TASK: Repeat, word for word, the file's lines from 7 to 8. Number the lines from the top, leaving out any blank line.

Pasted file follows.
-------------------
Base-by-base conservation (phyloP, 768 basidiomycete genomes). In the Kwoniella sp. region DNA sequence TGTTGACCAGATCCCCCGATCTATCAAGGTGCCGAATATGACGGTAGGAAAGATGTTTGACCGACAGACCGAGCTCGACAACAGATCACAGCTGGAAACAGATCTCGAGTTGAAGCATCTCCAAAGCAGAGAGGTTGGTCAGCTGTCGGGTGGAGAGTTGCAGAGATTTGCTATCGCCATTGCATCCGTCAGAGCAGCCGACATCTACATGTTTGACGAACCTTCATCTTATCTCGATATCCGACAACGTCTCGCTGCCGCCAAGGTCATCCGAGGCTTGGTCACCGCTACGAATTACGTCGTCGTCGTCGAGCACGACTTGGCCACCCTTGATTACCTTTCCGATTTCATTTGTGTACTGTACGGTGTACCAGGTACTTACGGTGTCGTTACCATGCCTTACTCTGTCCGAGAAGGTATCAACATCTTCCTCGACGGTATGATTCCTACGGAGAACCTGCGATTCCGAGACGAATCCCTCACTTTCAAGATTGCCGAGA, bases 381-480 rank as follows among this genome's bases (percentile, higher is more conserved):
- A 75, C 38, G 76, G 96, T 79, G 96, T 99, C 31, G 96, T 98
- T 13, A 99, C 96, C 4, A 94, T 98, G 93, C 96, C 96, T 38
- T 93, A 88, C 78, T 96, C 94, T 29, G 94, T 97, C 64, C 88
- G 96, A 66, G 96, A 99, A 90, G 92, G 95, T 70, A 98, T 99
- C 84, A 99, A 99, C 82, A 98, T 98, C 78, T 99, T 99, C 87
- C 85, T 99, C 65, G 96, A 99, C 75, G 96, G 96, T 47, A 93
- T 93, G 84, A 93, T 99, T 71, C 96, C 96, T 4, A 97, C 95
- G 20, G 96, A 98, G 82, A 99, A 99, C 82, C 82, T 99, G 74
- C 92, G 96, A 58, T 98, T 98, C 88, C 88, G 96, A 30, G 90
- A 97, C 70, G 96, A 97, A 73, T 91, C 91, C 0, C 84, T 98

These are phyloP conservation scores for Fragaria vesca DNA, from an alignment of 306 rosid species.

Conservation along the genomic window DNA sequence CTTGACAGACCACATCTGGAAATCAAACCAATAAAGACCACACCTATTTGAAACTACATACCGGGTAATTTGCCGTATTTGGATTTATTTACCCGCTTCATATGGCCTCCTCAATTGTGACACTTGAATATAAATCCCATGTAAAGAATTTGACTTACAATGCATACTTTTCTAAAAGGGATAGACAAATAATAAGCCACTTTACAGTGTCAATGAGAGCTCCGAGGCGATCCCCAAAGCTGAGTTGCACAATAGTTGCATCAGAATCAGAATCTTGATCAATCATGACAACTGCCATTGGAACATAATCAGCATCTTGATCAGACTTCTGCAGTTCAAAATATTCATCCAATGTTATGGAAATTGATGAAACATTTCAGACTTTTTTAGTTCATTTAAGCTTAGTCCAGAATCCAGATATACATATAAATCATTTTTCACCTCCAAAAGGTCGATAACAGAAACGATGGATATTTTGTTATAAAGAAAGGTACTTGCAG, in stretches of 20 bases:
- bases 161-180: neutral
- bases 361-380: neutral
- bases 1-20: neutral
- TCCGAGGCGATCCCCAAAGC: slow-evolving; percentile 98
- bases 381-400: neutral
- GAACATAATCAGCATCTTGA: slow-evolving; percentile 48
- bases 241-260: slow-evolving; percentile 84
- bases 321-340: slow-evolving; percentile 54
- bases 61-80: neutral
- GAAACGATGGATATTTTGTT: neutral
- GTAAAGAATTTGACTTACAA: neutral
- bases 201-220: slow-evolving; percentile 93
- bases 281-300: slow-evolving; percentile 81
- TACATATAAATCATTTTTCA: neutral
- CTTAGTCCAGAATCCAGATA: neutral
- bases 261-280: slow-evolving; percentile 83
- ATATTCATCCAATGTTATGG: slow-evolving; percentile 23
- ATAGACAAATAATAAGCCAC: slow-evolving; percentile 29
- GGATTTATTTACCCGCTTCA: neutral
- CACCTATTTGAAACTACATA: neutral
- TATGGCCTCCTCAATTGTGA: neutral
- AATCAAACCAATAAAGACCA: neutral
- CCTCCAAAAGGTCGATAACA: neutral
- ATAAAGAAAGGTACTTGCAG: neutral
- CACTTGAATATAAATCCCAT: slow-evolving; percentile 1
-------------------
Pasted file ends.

- C 85, T 99, C 65, G 96, A 99, C 75, G 96, G 96, T 47, A 93
- T 93, G 84, A 93, T 99, T 71, C 96, C 96, T 4, A 97, C 95